There are two things that, I think will play a significant role not only in American elections but in other areas of high social sensitivity, where distribution of power is at stake. First of all, the media will be increasingly influenced by the collective opinions propagated through social networks. Secondly, there is a severe erosion of the capital of trust once owned by the dominant establishment. Governments around the world have lost the trust of people. Financial institutions can only dream of having the respect that banks had in the better days of the last century. There are very few people left that believe the government and large institutions will take care of them into the retirement.
A different kind of media is rising. They are inclusive, they are good listeners and they tap into the public opinion as it happens on the social networks. Instead of having professional journalists collecting the data through personal connections, they have the public bring the leads. Mashable, GigaOM, Huffington Post and the likes have strong communication links with the public at large and have them driving the news. They lead on matters that are important to the public, rather than by telling the public what the news is. Are these Web 2.0 outlets the media of the future? Probably not. Does this mean that the journalism is reduced to listening and second-guessing what others have to say? Does this mean the professionalism is dead? No, it just means that the way the news is sourced, discussed, prioritised and distributed changes. The New York Times of the future will be a newspaper – sorry I meant to say a newspad – much better connected to the public mind, and using more contribution from the public. The new professional journalism of the future is still under development.
This is not a trend limited to the news business. Staying connected through large social networks is key to staying relevant, informed and responsive to those who use and need your product. Collaborative consumption, networked consumption, however it is called, the idea that people with tiny contributions and opinions create something of importance in an aggregate form is too big to ignore.
At the start of the year Rupert Murdoch surprised many by opening an account on Twitter. Why did he do that when he was so dismissive of the role of the Internet in the production of content, reducing the public chatter to the “noise” level? Regardless of his motives, this fact alone is a strong signal that social media will increase in significance and we are in for a big change.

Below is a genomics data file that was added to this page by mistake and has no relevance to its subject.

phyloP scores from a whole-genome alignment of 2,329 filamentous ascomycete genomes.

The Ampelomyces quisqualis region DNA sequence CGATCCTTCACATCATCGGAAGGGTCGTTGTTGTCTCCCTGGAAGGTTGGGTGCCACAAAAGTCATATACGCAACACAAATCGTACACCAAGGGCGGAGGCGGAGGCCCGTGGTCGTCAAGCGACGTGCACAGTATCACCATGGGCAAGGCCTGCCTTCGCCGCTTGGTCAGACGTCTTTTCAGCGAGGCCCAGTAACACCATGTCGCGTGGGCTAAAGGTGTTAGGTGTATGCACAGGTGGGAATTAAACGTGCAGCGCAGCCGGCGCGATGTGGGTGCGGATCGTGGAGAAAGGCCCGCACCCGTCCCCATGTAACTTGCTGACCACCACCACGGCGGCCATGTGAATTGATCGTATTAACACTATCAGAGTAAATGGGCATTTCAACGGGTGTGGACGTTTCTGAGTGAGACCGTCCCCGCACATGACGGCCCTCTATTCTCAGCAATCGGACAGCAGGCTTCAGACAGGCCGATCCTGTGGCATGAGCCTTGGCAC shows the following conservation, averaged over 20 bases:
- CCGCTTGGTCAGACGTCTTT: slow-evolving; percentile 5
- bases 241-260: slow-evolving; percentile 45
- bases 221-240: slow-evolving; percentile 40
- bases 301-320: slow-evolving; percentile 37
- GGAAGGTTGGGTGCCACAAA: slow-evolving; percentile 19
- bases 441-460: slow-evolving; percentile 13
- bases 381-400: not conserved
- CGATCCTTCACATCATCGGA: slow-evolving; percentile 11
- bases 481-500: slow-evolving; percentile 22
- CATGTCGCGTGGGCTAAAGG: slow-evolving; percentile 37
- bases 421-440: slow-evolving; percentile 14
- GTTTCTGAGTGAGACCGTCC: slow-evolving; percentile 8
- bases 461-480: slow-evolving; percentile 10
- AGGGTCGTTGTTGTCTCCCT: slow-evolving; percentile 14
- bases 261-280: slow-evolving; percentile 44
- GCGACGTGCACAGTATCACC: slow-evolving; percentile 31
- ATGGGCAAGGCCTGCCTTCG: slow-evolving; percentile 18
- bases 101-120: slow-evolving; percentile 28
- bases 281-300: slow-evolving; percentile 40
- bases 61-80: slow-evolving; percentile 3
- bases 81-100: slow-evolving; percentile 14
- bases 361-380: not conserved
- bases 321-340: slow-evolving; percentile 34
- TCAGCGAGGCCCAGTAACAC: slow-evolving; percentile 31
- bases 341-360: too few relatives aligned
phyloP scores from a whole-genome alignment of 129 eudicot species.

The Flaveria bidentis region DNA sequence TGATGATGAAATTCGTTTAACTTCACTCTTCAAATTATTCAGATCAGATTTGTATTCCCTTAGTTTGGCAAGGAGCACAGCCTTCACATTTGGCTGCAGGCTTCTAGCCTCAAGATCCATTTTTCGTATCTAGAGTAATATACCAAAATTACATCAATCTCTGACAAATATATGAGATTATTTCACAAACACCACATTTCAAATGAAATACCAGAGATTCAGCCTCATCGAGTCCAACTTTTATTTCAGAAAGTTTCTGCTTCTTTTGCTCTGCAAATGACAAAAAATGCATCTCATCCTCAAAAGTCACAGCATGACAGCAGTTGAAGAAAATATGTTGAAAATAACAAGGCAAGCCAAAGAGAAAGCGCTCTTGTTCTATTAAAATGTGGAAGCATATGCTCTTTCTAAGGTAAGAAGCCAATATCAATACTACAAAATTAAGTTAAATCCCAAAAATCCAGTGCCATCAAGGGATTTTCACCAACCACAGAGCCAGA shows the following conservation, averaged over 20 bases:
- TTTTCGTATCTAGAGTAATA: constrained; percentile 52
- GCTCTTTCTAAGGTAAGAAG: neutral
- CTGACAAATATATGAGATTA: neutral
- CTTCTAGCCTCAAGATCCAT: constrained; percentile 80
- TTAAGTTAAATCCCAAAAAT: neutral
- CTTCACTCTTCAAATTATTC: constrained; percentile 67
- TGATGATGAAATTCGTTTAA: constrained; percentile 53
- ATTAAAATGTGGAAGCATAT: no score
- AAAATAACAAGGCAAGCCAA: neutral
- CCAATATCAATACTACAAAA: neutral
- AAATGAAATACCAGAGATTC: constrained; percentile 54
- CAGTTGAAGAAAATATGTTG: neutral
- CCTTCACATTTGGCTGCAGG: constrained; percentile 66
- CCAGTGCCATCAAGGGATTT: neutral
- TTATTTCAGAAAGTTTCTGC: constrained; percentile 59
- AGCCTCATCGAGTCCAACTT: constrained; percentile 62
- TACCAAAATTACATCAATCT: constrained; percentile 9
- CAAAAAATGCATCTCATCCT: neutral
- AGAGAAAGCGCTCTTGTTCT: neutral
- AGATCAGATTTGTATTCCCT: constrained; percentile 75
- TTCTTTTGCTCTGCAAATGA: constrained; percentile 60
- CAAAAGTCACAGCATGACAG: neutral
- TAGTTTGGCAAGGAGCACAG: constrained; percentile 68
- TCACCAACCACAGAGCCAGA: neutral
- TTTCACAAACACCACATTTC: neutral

When I checked his Twitter status first time he already had over 14,000 followers. Today he had over 120,000 while he has produced over 48 tweets in less than two weeks. Rupert Murdoch must feel the power of social connectivity, and he must wonder where all this connectedness is taking us to in the near future.
The tweets are decent and he handles the rejections and the insults professionally; his many years of tough experience in the very competitive business of media have made him immune to all kinds of attacks.
Maybe the huge “faux pas” his son made in UK gave him a scare. The public reaction and the backlash by the British political institutions were severe. He could have lost the entire empire, if not he has already lost it in the sense that the credibility or the respect imposed by fear inspired by the sheer power of his corporation diminished considerably. Twitter is a way of making out with the public.
Maybe amidst of all this he saw that News Corporation started to lose its height in stature and become small compared with the news produced by the public and consumed by the public.
A year ago he announced plans to charge for content. We don’t know exactly how that is going at the moment, but what we know is that people get the uncensored news from other people much faster. When an earthquake occurs, the global social networks nervous system reacts far faster than any professional news outlet. If you want pictures, you go to Facebook or Flickr to see them, as you know real witnesses have already posted fresh information almost instantaneously. Meanwhile, the professional media is begging viewers to send photos and videos to them as part of their content.
In one of his latest tweets, Rupert Murdoch says “Consumer electronics show this week. Expect to see amazing new tech developments like last year. Will upend, improve delivery, not content” (in reference to CES Las Vegas 2012). Somehow, he is still sceptical about the role of the technology in the creation of content. He does not see the impact on the cognitive level of people and how that stimulates the creativity of content by offering better media production tools and lowering the publication costs to nil.
He says later, “Second thoughts! Content does remain king, but new tech will help improve much, especially education”, but you could see the scepticism is still there.
Well, the evolution of the global social network is exponential, so we should see what happens in one year. In the televised debate “Intelligence 2” on Bloomberg, on the question of should the traditional media disappear (be given good riddance), the public was swayed even more against the idea that the traditional media is still relevant.
More power to the participatory Public!